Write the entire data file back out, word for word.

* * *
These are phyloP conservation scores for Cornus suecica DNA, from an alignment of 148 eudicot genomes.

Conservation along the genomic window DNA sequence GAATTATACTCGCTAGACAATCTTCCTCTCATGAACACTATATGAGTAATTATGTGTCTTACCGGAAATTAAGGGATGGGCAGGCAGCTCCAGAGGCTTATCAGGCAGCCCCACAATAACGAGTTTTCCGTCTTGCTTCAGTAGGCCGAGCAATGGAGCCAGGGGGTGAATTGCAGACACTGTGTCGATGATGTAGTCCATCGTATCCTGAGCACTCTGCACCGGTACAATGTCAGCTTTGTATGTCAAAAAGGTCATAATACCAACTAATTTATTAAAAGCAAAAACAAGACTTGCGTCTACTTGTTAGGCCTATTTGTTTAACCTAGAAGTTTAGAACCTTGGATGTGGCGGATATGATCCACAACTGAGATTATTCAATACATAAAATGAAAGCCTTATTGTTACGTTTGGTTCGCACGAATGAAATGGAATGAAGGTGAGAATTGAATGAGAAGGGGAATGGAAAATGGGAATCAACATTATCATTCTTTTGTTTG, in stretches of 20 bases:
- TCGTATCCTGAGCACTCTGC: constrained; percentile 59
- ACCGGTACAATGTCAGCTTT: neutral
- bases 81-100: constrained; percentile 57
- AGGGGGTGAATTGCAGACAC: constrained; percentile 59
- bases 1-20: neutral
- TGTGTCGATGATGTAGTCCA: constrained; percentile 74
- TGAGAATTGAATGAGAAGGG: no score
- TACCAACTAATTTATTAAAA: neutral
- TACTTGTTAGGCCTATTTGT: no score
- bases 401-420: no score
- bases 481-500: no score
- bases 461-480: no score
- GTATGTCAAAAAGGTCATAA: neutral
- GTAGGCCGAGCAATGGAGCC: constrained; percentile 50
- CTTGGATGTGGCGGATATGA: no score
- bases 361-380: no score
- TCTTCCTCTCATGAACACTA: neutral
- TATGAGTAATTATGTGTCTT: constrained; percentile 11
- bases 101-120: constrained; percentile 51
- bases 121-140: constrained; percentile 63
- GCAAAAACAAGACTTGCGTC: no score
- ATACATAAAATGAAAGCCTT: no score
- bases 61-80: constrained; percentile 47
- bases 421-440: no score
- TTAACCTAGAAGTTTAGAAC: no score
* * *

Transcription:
These are phyloP conservation scores for Cornus suecica DNA, from an alignment of 148 eudicot genomes.

Conservation along the genomic window DNA sequence GAATTATACTCGCTAGACAATCTTCCTCTCATGAACACTATATGAGTAATTATGTGTCTTACCGGAAATTAAGGGATGGGCAGGCAGCTCCAGAGGCTTATCAGGCAGCCCCACAATAACGAGTTTTCCGTCTTGCTTCAGTAGGCCGAGCAATGGAGCCAGGGGGTGAATTGCAGACACTGTGTCGATGATGTAGTCCATCGTATCCTGAGCACTCTGCACCGGTACAATGTCAGCTTTGTATGTCAAAAAGGTCATAATACCAACTAATTTATTAAAAGCAAAAACAAGACTTGCGTCTACTTGTTAGGCCTATTTGTTTAACCTAGAAGTTTAGAACCTTGGATGTGGCGGATATGATCCACAACTGAGATTATTCAATACATAAAATGAAAGCCTTATTGTTACGTTTGGTTCGCACGAATGAAATGGAATGAAGGTGAGAATTGAATGAGAAGGGGAATGGAAAATGGGAATCAACATTATCATTCTTTTGTTTG, in stretches of 20 bases:
- TCGTATCCTGAGCACTCTGC: constrained; percentile 59
- ACCGGTACAATGTCAGCTTT: neutral
- bases 81-100: constrained; percentile 57
- AGGGGGTGAATTGCAGACAC: constrained; percentile 59
- bases 1-20: neutral
- TGTGTCGATGATGTAGTCCA: constrained; percentile 74
- TGAGAATTGAATGAGAAGGG: no score
- TACCAACTAATTTATTAAAA: neutral
- TACTTGTTAGGCCTATTTGT: no score
- bases 401-420: no score
- bases 481-500: no score
- bases 461-480: no score
- GTATGTCAAAAAGGTCATAA: neutral
- GTAGGCCGAGCAATGGAGCC: constrained; percentile 50
- CTTGGATGTGGCGGATATGA: no score
- bases 361-380: no score
- TCTTCCTCTCATGAACACTA: neutral
- TATGAGTAATTATGTGTCTT: constrained; percentile 11
- bases 101-120: constrained; percentile 51
- bases 121-140: constrained; percentile 63
- GCAAAAACAAGACTTGCGTC: no score
- ATACATAAAATGAAAGCCTT: no score
- bases 61-80: constrained; percentile 47
- bases 421-440: no score
- TTAACCTAGAAGTTTAGAAC: no score